As days, and finally weeks passed, Rose thought of something the Doctor had once asked of her. Have a good life. Do that for me, Rose. Have a fantastic life.
She took his words to heart. Slowly, she got used to life in her native city in her native time. She started getting up to make breakfast for John before he left for work. She spent the day hunting aliens with Jack or, if no aliens turned up, visiting with her mum. She got better at arriving home before John with enough time to clean herself off and make some dinner. She smiled and nodded in all the right places as she listened to him babble about his job and the people at his job, although as the days went on he did this with decreasing enthusiasm. She let him hold her while they watched telly in the evening for awhile before wandering back out to the balcony to look at the stars, or they went for walks through the city.
“Do you know, Rose, you never say how your day is,” John commented during one such walk.
Rose felt her hand clench slightly in his. “Don’t I?”
“Nope! Just listen to me natter on and on and on and on, and really, you should have told me to shut up ages ago!” He leaned towards her, his shoulder lightly touching hers, his eyes wide with interest. “So, how does Rose Tyler spend her time?”
I saved London from a pack of red lizards that thought the Kensington Roof Gardens would make a nice hatchery.
“Oh, you know…Visited my mum. Cleaned up a bit around the flat.”
John frowned. “All day?”
“Yeah,” she said too quickly.
John’s forehead crinkled with worry. “You know you don’t have to stay in the flat all day, right? I mean, you can do whatever you want. Get some fresh air. You’re allowed to leave.”
“Yeah, I know,” she said distractedly as they approached a chippy. She remembered that chippy; the Doctor had taken her there after her first TARDIS trip, when the Earth had burnt to a crisp. She smiled slightly at the memory, then realised John was still talking.
“…don’t need to stay in the flat or work in a shop or anything, Rose. You can do great things! Make your mark on the world!”
“And do what?”
Rose tried not to feel insulted when John looked stumped. She couldn’t really blame him. She still had no A-levels. Her only job experience was working in a shop, and now she had a pretty big gap in her work history. She wondered if that would have been her life if she’d never met the Doctor: cooped up in a flat with no education, working in a shop or waiting for a husband to come home. She thought again about her A-levels. There wasn’t really time to finish them, with only two months and two weeks left on Earth, especially with all the alien-fighting she’d been doing.
But still, John’s speechlessness hurt.
“I could get you a job,” John finally offered. “At the hospital. We’d see each other more!” He looked delighted at the thought.
“Yeah, but I mean, you’ve gotta have a degree for that.”
“Well there’s always, I dunno, the receptionist or something. You’d get to meet new people every day…or, I dunno, help me with my paperwork?”
Rose’s eyes narrowed. Well, there was one thing John and the Doctor had in common. “So what, is that what I am? Your secretary?”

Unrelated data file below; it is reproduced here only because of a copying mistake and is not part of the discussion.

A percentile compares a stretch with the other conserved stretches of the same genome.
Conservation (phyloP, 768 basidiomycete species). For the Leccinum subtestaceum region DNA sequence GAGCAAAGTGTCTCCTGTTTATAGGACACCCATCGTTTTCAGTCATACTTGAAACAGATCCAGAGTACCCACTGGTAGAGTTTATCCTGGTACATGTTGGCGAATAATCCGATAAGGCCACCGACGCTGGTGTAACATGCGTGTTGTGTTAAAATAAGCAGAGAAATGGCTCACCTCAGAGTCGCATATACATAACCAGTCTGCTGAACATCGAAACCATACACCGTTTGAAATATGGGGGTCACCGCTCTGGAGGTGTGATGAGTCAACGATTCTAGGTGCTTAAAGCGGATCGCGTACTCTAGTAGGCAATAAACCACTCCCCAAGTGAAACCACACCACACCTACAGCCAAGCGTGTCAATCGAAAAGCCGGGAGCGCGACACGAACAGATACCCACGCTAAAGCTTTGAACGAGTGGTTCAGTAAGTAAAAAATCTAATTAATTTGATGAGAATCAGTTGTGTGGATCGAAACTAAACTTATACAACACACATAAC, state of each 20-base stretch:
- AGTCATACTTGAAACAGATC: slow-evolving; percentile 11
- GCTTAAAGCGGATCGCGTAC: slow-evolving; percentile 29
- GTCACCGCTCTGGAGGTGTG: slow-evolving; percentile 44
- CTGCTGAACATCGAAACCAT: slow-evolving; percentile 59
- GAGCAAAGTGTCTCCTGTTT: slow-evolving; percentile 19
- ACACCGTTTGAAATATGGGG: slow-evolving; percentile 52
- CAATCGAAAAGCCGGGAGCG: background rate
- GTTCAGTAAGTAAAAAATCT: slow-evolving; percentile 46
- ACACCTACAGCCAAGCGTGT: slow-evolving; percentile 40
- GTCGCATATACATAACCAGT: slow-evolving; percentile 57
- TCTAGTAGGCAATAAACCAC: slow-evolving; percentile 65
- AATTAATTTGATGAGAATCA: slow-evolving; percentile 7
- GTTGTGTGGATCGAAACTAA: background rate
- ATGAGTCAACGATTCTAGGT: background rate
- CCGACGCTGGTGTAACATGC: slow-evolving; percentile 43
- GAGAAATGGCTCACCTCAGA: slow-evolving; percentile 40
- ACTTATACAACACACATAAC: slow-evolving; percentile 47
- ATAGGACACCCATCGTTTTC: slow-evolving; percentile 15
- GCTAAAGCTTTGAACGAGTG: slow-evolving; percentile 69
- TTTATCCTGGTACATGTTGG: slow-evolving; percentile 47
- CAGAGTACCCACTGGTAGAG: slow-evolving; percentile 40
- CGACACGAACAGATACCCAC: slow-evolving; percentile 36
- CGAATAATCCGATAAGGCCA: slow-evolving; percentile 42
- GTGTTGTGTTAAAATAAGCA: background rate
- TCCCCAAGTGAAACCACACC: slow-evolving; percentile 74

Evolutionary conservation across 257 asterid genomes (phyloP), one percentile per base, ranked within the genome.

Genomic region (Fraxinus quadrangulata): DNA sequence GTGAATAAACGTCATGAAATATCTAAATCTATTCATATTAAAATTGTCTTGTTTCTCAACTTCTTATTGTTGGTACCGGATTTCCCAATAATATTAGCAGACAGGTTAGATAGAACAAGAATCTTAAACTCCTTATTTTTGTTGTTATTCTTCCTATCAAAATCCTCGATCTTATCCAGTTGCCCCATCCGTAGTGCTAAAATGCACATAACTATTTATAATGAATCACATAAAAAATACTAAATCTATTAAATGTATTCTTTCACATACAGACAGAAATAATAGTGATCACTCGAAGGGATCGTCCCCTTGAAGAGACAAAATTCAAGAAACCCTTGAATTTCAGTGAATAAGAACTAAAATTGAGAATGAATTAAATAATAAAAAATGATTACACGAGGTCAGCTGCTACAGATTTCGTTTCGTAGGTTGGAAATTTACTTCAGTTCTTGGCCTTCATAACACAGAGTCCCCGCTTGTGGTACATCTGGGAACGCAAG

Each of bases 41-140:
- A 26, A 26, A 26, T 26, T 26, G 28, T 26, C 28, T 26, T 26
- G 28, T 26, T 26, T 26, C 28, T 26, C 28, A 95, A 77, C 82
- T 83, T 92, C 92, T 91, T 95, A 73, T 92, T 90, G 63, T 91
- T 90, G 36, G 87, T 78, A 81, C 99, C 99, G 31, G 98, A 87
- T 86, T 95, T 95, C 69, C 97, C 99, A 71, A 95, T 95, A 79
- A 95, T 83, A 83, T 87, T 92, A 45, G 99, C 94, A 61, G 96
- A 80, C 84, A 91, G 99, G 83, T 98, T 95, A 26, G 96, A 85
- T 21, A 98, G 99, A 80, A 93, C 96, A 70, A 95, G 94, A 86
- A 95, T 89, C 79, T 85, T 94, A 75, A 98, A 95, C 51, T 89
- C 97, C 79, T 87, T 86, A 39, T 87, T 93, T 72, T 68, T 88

John’s eyes widened in horror as he realised his mistake. “No, no, I mean—I just meant we’d be able to see each other more, that’s all!”
“Suppose it’s a step up from a dinner lady,” Rose said bitterly, wrenching her hand out of his and walking faster.
“Dinner lady? I didn’t say—but—Rose!” John hurried to run in front of her and took her shoulder. “Rose, I’m sorry. I didn’t mean it like that.”
The hot rush of anger faded as Rose looked up at him. She bit her lip. Of course he didn’t mean it like that. John didn’t remember Deffrey Vale. And she hadn’t really thought about it in ages.
She sighed guiltily. “No, I’m sorry. I just…” She just missed him. “I just think you’re right. I do want to do something worthwhile. Just not…not that.” She hugged him, ear pressed against his chest where a lone heartbeat was audible through his t-shirt, and his arms pressed her in closer.
John seemed reluctant to let go but he finally did, faint confusion still on his face. “Are you okay? Really? Is something bothering you?”
“I’m fine,” Rose said automatically, taking his hand and resuming their walk. The sign of the next building caught her eye, Sparrow and Nightingale: Antiquarian Books and Rare DVDs, and she had a flash of inspiration.
“Rose?” John asked as she pulled him inside. A bell made a faint tinkling noise as the door shut behind them. “What do you want in here?”
She gazed determinedly around at the stacks and shelves of books everywhere. “Help me find some books on astronomy or physics or…I dunno, maths!”
“Astronomy?” John said blankly.
“Yeah.” She spotted a shelf of newer-looking books and moved towards it.
“Er, all right. I’ll go check over here, shall I?”
John wandered over to the other side of the shop, leaving Rose to inspect the shelf’s contents. She scooped up a couple maths and physics books and was just contemplating a book called Introduction to Mathematical Biology when she heard John’s voice.
“Sorry?” Rose asked, still thumbing through the books on the shelf.
“John?” Rose glanced back, but John was well entrenched at another shelf, running his fingers over some of the spines. Shrugging, she turned back to the shelf. That book looked promising—Basic Quantum Theory.
“Thirty-eight!” John said indignantly.
Rose whirled back to face her husband, who had selected a book and was flicking through its pages with interest. He gave no indication of having spoken.
She pulled Basic Quantum Theory off the shelf and reached for Starry Night: Astronomy & Astrophysics.
“People don’t understand time. It’s not what you think it is.”
Rose nearly dropped the books. That wasn’t John.
Rose gazed around for the source of the Doctor’s voice.
Over there! She glanced quickly over to John, now engrossed in an old book with a faded cover. He didn’t seem to have noticed the sound of his own voice. Heart pounding, Rose made her way to the counter at the back of the shop…